National Indigenous Peoples Day: A Personal Reflection and Coming of Age

My given name is Michele Baptiste, while my traditional name is Red Sunset Woman. I am Bear Clan from the Algonquin First Nation of Pikwakanagan in Golden Lake, Ontario.

I’ve been asked to provide a blog to celebrate National Indigenous Peoples Day. It’s a day for all Canadians to learn about and celebrate the contributions Indigenous people have made to our country. It’s a good occasion for us to celebrate who we are as Indigenous people and to honour our ancestors.

You can find a definition and history of the day via Indigenous Services Canada’s website (scroll down to “National Aboriginal Day”).

Finding inspiration in community and commitment

First, a bit of background about me: I earned my stripes in the Toronto Indigenous community under the mentorship of icons such as Sylvia Maracle, Joe Hester, Roger Obonsawin, the late Rodney Bobiwash and John Pheasant, and Elders Pauline Shirt, Vern Harper and, gone but never forgotten, Lillian McGregor. These people were trailblazers of their time. Toronto’s Indigenous community was built and blessed by such committed people prepared to step up time and time again to do what is needed. Sometimes that means negotiating, organizing rallies and marches, and protesting vehemently for funding to provide essential services. Ultimately, these mentors defend our rights and their work continues to broaden my sense of community and commitment.

Like many Indigenous people, I did not grow up on my reserve (unlike my father, who was born and raised there). My father was a steel worker and had to go where the work was. In his case, the work was in Toronto. He was born at a time when it wasn’t popular or easy to be a First Nations person, however, as there was a lot of shame. He was raised to “be as white as possible.” His generation wasn’t taught their Algonquin language since his mom, and other people in the community, thought it would only bring them grief.

Finding my way home and filling a hole

Fast forward: We ended up in Cleveland, Ohio with some other Native families, where the men could find work. My parents separated and my mom moved my brother and me closer to her family in Port Perry, Ontario, a small town northeast of Toronto that didn’t have very fond feelings towards Indigenous people. For a host of reasons, I grew up not knowing much about my culture, just that I was Algonquin from Golden Lake and I had a status card. I started developing consciousness about my heritage at age 18 and began considering what it meant to me.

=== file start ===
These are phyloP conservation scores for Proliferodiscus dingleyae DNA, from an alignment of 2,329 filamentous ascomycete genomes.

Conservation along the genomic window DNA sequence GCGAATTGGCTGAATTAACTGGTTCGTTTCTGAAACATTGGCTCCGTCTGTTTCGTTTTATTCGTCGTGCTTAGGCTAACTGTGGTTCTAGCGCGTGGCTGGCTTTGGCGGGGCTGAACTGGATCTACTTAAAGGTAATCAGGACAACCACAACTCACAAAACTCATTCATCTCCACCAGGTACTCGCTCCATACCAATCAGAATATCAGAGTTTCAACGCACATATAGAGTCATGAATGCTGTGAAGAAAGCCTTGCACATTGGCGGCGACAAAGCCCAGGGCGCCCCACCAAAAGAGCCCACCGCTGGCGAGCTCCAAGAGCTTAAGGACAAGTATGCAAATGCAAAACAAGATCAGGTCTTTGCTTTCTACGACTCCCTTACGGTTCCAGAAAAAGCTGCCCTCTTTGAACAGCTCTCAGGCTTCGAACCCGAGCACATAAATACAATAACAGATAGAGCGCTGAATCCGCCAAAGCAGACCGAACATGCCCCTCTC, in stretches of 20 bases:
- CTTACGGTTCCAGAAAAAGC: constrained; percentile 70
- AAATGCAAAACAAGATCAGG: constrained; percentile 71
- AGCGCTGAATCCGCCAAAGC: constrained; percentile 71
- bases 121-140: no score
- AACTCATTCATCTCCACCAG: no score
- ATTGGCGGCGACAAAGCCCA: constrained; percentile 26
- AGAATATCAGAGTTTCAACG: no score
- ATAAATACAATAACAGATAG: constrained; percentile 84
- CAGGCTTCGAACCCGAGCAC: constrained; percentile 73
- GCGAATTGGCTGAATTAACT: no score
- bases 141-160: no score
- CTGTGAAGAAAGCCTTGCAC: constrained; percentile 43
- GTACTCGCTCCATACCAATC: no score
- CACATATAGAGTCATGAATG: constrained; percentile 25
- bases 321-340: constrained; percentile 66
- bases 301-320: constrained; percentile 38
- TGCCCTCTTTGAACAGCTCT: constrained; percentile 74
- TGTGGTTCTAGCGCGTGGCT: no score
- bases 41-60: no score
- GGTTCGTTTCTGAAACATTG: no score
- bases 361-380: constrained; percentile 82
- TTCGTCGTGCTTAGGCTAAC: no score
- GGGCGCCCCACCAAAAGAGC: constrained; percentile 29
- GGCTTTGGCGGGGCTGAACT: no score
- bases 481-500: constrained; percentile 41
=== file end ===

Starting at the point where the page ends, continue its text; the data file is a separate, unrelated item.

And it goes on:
I had pride in who I was but I felt conflicted, almost guilty: I had First Nations “status,” yet I didn’t know that part of who I was. I felt like there was a hole in me that I wasn’t able to fill.

For matters of the heart, I moved to Toronto when I was 20. I then went to college and got my first job in the Indigenous community. This was a huge catalyst and an opportunity to immerse myself into my culture, so that’s exactly what I did. I went to every community gathering; I marched, rallied and protested; I sat with the Elders and volunteered for many community organizations (at one point, I was on three Boards of Directors and four committees). The committee that I loved the most involved organizing the annual Elders Gathering at the Native Canadian Centre of Toronto.

This was exactly what I needed to start filling that hole!

I started going to annual fasting ceremonies, received my first eagle feather, and my drum. The Native Canadian Centre became my cornerstone – I wanted to give back to the organization that gave me so much. I ran for the Board of Directors and that was my main focus for the next nine years. In the fourth year, my Elder, Lillian McGregor, suggested I run for President of the Board – she called me “El Presidente” (and by “suggested” I mean she TOLD me to; there was no saying no to Lillian). I was terrified: what could I possibly contribute? Was I even qualified to take on that level of responsibility?

Well, there’s a reason we call them “Elders.” They know more than we possibly could. Lillian knew that not only was I ready and qualified, but that I would thrive, grow and learn. Those years I served as President taught me more about leadership than I could have imagined.